The way we use social media and other internet platforms could be permanently altered by a Supreme Court decision. The court decided last month to consider a number of claims that aim to hold internet service providers like Google, Meta, and Twitter responsible for user-posted content on their platforms. A decision that is unfavorable to these businesses could permanently stifle the online economy.
A DECISION BY THE SUPREME COURT COULD CHANGE THE INTERNET ECONOMIC In these cases, the Communications Decency Act’s Section 230 is being contested. Social media firms are protected from user-posted content on their sites. Any dangerous material shared by users is not their responsibility. Yet the Supreme Court has heard arguments in two significant Section 230 cases involving Twitter and Google. They claim that these platforms helped spread terrorist propaganda.
The family of American citizen Nohemi Gonzalez, 23, who was killed in an ISIS attack in Paris in 2015, is appealing the decision in the first case. The family claims that YouTube, a division of Alphabet, the parent company of Google, gave ISIS an algorithmic boost to promote violent video content. The terrorist group was able to discover and recruit possible backers of their violent deeds because to its recommendation system. Despite knowing that users are actively interested in violence, YouTube kept offering such damaging films to consumers.
Advertisement In the second instance, Twitter, Google, and Meta are the targets of a similar argument. It was submitted by the family of Nawras Alassaf, who was hurt in a 2017 ISIS attack in an Istanbul nightclub. These businesses are accused in this case of aiding terrorist propaganda by enabling the sharing and dissemination of violent content. These sites were the terrorists’ preferred method of communication and plot development for the attack that claimed Mr. Nawras’ life five years ago.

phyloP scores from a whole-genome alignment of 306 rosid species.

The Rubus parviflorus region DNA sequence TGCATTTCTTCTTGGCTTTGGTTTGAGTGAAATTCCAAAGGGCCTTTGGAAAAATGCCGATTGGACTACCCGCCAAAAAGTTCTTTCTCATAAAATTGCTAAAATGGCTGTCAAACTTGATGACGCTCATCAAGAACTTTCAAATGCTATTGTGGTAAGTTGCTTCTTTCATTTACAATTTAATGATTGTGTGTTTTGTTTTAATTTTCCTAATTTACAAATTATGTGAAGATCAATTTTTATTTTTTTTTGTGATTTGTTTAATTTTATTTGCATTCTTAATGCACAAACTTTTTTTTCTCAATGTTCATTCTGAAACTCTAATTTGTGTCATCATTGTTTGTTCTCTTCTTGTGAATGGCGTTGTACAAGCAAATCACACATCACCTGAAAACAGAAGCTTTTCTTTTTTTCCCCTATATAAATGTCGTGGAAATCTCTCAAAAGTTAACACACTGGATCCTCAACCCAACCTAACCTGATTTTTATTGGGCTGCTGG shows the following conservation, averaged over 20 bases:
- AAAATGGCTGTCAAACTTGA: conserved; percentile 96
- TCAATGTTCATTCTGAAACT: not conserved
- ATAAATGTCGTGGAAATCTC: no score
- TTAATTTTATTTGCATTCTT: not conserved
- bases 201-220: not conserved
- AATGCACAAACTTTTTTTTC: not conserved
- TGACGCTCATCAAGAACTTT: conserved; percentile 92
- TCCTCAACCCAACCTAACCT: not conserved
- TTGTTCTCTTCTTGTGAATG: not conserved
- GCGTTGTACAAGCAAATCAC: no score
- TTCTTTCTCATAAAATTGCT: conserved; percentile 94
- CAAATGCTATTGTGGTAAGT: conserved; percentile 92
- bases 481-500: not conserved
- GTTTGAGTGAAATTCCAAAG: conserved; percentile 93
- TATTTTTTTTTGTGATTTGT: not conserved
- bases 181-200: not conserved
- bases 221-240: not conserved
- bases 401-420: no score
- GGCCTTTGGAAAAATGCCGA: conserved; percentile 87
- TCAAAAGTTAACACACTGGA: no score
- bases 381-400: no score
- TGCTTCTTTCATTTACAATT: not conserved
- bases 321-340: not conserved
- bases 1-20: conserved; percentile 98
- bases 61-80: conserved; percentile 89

Of course, the biggest social media platforms disagree. According to their attorneys, they constantly screen and delete anything that encourages violence. They also dispute any connection between their platforms and the incidents in Paris and Istanbul. However, the case has now made it to the Supreme Court, and a negative decision might permanently alter how the internet looks.
MORE CASES LIKE THIS ARISING AGAINST SECTION 230 Not all cases that contradict Section 230 do so. Angela Underwood Jacobs, the sister of Dave Patrick Underwood, who was fatally murdered by two men outside a federal facility in May 2020, filed a similar complaint against Meta in January of this year. Through their mutual interest in encouraging violence against federal law enforcement agents, the two assailants met on Facebook. They had never met before the day of the attack and plotted the attack using a social media app.
Advertisement For a long time, lawmakers have demanded the repeal or modification of Section 230. And perhaps now is the right time. Internet corporations were protected by the law, and any change will have a negative impact on how well they operate. To increase interaction, social media networks mainly rely on algorithmic recommendations. They will have to alter their business strategy and increase their emphasis on moderating if Section 230 is amended. This will also have an impact on the online economy.
However, businesses have already begun planning for the worst. The internet sector is pressuring Congress to modify Section 230 with “more clear-cut liability protections,” according to a WSJ report . However, the effects of the adjustments could be rather significant.